The law isn't set up for those times everybody agrees it should be followed. 
The law is there for those times people don't want to abide by it. 

The rights of American citizens aren't documented for those times when we think we should give them those rights. 
The rights of American citizens are documented for those times when people don't want to grant those rights. 

The Boston bombing suspect, Dzhokhar Tsarnaev, is an American citizen.1 Thus, he has rights. Yes, (if guilty, and he very probably is) he may be guilty of murder. He may even be guilty of an act of terrorism. But American citizens have rights. He cannot be treated as an enemy combatant. He cannot be questioned without a lawyer. And he certainly can't disappear into Guantanamo with brief little news clips released every six months or so, and America having no idea if he is being tortured, treated fairly, etc.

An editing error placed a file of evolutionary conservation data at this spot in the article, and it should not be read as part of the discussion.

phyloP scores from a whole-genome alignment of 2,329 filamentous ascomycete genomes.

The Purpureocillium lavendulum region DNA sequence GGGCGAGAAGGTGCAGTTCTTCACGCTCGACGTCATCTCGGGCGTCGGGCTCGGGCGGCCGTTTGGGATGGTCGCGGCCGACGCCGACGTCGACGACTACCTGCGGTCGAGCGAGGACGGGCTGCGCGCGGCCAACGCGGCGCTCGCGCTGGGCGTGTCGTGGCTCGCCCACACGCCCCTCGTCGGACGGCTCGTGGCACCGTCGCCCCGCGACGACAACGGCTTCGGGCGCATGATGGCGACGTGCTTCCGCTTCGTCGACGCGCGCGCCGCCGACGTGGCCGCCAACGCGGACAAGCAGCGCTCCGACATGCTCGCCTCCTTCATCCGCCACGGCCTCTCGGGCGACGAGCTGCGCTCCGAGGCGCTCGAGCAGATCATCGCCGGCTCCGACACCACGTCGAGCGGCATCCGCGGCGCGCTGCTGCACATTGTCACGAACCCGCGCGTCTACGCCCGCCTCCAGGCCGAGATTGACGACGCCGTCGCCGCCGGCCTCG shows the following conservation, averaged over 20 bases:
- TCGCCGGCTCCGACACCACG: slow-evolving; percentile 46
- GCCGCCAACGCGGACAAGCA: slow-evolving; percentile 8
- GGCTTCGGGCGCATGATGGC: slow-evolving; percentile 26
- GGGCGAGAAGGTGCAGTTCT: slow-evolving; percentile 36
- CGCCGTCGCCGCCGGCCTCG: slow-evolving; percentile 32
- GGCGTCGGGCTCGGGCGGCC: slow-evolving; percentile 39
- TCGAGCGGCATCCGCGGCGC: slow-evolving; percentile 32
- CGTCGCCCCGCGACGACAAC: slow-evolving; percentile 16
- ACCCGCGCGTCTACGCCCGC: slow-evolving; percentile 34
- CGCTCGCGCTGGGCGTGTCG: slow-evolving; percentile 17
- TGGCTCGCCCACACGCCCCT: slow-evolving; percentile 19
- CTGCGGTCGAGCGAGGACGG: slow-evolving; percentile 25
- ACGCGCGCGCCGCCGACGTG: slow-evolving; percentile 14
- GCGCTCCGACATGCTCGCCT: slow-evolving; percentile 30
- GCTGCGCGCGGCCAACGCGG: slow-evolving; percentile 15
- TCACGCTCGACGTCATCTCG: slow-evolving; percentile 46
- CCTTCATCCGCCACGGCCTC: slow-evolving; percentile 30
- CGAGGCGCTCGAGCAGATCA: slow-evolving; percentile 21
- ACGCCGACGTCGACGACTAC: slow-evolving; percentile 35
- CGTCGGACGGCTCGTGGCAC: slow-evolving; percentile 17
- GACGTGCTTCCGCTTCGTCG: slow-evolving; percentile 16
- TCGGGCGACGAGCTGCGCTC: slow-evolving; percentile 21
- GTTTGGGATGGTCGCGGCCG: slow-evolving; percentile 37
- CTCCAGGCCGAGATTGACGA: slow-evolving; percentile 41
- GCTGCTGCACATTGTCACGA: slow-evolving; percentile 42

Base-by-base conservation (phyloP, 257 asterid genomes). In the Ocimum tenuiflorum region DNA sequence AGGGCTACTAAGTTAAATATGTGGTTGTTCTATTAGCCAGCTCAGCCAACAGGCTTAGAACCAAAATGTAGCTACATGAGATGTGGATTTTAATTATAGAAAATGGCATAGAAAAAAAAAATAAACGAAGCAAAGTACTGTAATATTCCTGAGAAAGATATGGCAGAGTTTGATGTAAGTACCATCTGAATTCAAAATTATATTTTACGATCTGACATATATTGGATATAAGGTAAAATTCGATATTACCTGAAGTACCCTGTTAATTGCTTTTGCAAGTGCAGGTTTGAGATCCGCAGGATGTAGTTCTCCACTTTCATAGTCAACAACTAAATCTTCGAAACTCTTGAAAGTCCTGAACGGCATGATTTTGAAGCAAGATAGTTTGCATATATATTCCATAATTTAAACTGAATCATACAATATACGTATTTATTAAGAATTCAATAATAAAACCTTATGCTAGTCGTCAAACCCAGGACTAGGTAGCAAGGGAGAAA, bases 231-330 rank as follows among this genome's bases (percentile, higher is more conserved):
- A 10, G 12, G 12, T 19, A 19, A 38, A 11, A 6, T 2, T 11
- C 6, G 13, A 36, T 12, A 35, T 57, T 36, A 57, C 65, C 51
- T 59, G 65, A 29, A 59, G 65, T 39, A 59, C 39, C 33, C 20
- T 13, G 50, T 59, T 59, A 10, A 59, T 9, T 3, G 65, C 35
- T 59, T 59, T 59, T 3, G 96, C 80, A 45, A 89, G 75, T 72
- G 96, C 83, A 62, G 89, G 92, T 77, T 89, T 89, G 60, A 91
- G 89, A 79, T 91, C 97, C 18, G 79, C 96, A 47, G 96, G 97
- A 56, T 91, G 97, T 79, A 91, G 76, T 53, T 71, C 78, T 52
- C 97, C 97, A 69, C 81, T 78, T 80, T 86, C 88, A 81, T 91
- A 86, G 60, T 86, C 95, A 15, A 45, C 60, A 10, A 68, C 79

These rights are not optional. 
We can't set them aside because of "special circumstances." 
The rights of American citizens are documented precisely FOR circumstances like this. When people want to take away a citizen's rights because of "circumstances" is when we must ensure that those rights are protected.  

I realize that this post won't be popular. I'm defending the rights of the Boston bombing suspect. But rights aren't optional. They apply to all citizens.

1. Savage, C. (April 21, 2013). G.O.P. lawmakers push to have Boston suspect questioned as enemy combatant. The New York Times. Retrieved from:



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